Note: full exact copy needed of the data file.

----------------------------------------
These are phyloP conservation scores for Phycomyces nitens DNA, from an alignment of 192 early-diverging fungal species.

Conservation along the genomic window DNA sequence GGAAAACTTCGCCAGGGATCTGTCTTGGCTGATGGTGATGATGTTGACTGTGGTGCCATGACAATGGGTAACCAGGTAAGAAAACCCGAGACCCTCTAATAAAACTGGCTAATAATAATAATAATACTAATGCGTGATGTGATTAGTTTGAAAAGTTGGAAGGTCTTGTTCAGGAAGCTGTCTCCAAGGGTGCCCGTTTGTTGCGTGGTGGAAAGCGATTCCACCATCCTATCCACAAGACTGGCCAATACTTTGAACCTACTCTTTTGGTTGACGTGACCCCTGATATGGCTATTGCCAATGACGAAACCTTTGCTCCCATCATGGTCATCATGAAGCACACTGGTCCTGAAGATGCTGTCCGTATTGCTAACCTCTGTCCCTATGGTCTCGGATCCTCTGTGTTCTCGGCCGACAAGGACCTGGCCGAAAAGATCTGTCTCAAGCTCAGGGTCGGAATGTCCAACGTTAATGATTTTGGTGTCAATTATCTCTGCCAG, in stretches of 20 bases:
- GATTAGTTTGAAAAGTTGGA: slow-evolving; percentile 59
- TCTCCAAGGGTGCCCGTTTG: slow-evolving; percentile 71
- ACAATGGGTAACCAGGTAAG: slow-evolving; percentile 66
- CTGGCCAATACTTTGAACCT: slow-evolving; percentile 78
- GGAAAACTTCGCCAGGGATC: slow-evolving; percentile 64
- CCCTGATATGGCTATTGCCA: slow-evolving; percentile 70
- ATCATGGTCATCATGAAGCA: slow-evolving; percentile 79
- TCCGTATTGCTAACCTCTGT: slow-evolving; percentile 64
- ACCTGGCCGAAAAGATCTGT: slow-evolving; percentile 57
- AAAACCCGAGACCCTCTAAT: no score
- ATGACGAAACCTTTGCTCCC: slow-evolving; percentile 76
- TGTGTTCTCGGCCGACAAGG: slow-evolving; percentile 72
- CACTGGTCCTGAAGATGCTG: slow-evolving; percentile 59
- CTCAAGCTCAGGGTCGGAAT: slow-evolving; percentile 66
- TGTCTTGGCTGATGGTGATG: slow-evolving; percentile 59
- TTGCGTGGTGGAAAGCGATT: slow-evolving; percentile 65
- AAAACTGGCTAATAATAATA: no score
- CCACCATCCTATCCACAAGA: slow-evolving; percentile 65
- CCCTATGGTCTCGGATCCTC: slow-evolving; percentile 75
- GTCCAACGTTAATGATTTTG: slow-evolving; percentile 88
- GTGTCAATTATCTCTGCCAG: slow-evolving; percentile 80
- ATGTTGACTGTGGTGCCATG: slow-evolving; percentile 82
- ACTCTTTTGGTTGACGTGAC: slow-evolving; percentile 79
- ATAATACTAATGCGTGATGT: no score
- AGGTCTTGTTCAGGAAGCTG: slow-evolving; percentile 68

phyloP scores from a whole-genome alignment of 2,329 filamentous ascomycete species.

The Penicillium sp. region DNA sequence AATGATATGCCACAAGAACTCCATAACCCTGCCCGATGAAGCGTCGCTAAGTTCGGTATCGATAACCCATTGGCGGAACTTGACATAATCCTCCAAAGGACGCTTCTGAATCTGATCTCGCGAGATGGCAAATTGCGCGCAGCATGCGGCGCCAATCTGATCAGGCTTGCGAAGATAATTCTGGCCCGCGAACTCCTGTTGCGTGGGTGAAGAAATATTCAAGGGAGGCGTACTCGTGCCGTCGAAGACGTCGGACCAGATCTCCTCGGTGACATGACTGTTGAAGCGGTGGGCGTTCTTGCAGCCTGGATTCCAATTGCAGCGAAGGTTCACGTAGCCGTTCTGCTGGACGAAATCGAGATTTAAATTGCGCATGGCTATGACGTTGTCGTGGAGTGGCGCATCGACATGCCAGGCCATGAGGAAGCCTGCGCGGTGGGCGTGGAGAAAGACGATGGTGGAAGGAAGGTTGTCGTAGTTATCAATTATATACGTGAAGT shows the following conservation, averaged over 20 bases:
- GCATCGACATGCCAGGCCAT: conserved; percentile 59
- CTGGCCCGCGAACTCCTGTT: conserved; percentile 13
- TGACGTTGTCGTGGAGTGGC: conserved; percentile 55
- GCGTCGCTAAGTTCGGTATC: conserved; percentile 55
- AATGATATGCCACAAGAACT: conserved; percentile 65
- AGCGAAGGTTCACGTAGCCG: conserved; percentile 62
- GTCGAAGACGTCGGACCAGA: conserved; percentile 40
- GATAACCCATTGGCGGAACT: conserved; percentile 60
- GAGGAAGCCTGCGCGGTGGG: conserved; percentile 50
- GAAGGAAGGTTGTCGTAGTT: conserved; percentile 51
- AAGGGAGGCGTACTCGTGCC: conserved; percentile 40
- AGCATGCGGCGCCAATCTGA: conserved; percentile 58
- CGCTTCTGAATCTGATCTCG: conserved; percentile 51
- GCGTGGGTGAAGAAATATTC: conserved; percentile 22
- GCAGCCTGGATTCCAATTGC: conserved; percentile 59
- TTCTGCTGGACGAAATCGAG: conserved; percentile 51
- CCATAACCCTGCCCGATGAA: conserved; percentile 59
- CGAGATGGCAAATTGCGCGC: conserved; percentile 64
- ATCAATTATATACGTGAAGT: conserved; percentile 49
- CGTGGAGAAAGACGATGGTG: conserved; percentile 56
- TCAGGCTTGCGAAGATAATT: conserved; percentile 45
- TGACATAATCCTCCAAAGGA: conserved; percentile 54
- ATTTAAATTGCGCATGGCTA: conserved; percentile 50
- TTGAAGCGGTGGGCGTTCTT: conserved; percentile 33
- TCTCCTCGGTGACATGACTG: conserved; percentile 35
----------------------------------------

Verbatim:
These are phyloP conservation scores for Phycomyces nitens DNA, from an alignment of 192 early-diverging fungal species.

Conservation along the genomic window DNA sequence GGAAAACTTCGCCAGGGATCTGTCTTGGCTGATGGTGATGATGTTGACTGTGGTGCCATGACAATGGGTAACCAGGTAAGAAAACCCGAGACCCTCTAATAAAACTGGCTAATAATAATAATAATACTAATGCGTGATGTGATTAGTTTGAAAAGTTGGAAGGTCTTGTTCAGGAAGCTGTCTCCAAGGGTGCCCGTTTGTTGCGTGGTGGAAAGCGATTCCACCATCCTATCCACAAGACTGGCCAATACTTTGAACCTACTCTTTTGGTTGACGTGACCCCTGATATGGCTATTGCCAATGACGAAACCTTTGCTCCCATCATGGTCATCATGAAGCACACTGGTCCTGAAGATGCTGTCCGTATTGCTAACCTCTGTCCCTATGGTCTCGGATCCTCTGTGTTCTCGGCCGACAAGGACCTGGCCGAAAAGATCTGTCTCAAGCTCAGGGTCGGAATGTCCAACGTTAATGATTTTGGTGTCAATTATCTCTGCCAG, in stretches of 20 bases:
- GATTAGTTTGAAAAGTTGGA: slow-evolving; percentile 59
- TCTCCAAGGGTGCCCGTTTG: slow-evolving; percentile 71
- ACAATGGGTAACCAGGTAAG: slow-evolving; percentile 66
- CTGGCCAATACTTTGAACCT: slow-evolving; percentile 78
- GGAAAACTTCGCCAGGGATC: slow-evolving; percentile 64
- CCCTGATATGGCTATTGCCA: slow-evolving; percentile 70
- ATCATGGTCATCATGAAGCA: slow-evolving; percentile 79
- TCCGTATTGCTAACCTCTGT: slow-evolving; percentile 64
- ACCTGGCCGAAAAGATCTGT: slow-evolving; percentile 57
- AAAACCCGAGACCCTCTAAT: no score
- ATGACGAAACCTTTGCTCCC: slow-evolving; percentile 76
- TGTGTTCTCGGCCGACAAGG: slow-evolving; percentile 72
- CACTGGTCCTGAAGATGCTG: slow-evolving; percentile 59
- CTCAAGCTCAGGGTCGGAAT: slow-evolving; percentile 66
- TGTCTTGGCTGATGGTGATG: slow-evolving; percentile 59
- TTGCGTGGTGGAAAGCGATT: slow-evolving; percentile 65
- AAAACTGGCTAATAATAATA: no score
- CCACCATCCTATCCACAAGA: slow-evolving; percentile 65
- CCCTATGGTCTCGGATCCTC: slow-evolving; percentile 75
- GTCCAACGTTAATGATTTTG: slow-evolving; percentile 88
- GTGTCAATTATCTCTGCCAG: slow-evolving; percentile 80
- ATGTTGACTGTGGTGCCATG: slow-evolving; percentile 82
- ACTCTTTTGGTTGACGTGAC: slow-evolving; percentile 79
- ATAATACTAATGCGTGATGT: no score
- AGGTCTTGTTCAGGAAGCTG: slow-evolving; percentile 68

phyloP scores from a whole-genome alignment of 2,329 filamentous ascomycete species.

The Penicillium sp. region DNA sequence AATGATATGCCACAAGAACTCCATAACCCTGCCCGATGAAGCGTCGCTAAGTTCGGTATCGATAACCCATTGGCGGAACTTGACATAATCCTCCAAAGGACGCTTCTGAATCTGATCTCGCGAGATGGCAAATTGCGCGCAGCATGCGGCGCCAATCTGATCAGGCTTGCGAAGATAATTCTGGCCCGCGAACTCCTGTTGCGTGGGTGAAGAAATATTCAAGGGAGGCGTACTCGTGCCGTCGAAGACGTCGGACCAGATCTCCTCGGTGACATGACTGTTGAAGCGGTGGGCGTTCTTGCAGCCTGGATTCCAATTGCAGCGAAGGTTCACGTAGCCGTTCTGCTGGACGAAATCGAGATTTAAATTGCGCATGGCTATGACGTTGTCGTGGAGTGGCGCATCGACATGCCAGGCCATGAGGAAGCCTGCGCGGTGGGCGTGGAGAAAGACGATGGTGGAAGGAAGGTTGTCGTAGTTATCAATTATATACGTGAAGT shows the following conservation, averaged over 20 bases:
- GCATCGACATGCCAGGCCAT: conserved; percentile 59
- CTGGCCCGCGAACTCCTGTT: conserved; percentile 13
- TGACGTTGTCGTGGAGTGGC: conserved; percentile 55
- GCGTCGCTAAGTTCGGTATC: conserved; percentile 55
- AATGATATGCCACAAGAACT: conserved; percentile 65
- AGCGAAGGTTCACGTAGCCG: conserved; percentile 62
- GTCGAAGACGTCGGACCAGA: conserved; percentile 40
- GATAACCCATTGGCGGAACT: conserved; percentile 60
- GAGGAAGCCTGCGCGGTGGG: conserved; percentile 50
- GAAGGAAGGTTGTCGTAGTT: conserved; percentile 51
- AAGGGAGGCGTACTCGTGCC: conserved; percentile 40
- AGCATGCGGCGCCAATCTGA: conserved; percentile 58
- CGCTTCTGAATCTGATCTCG: conserved; percentile 51
- GCGTGGGTGAAGAAATATTC: conserved; percentile 22
- GCAGCCTGGATTCCAATTGC: conserved; percentile 59
- TTCTGCTGGACGAAATCGAG: conserved; percentile 51
- CCATAACCCTGCCCGATGAA: conserved; percentile 59
- CGAGATGGCAAATTGCGCGC: conserved; percentile 64
- ATCAATTATATACGTGAAGT: conserved; percentile 49
- CGTGGAGAAAGACGATGGTG: conserved; percentile 56
- TCAGGCTTGCGAAGATAATT: conserved; percentile 45
- TGACATAATCCTCCAAAGGA: conserved; percentile 54
- ATTTAAATTGCGCATGGCTA: conserved; percentile 50
- TTGAAGCGGTGGGCGTTCTT: conserved; percentile 33
- TCTCCTCGGTGACATGACTG: conserved; percentile 35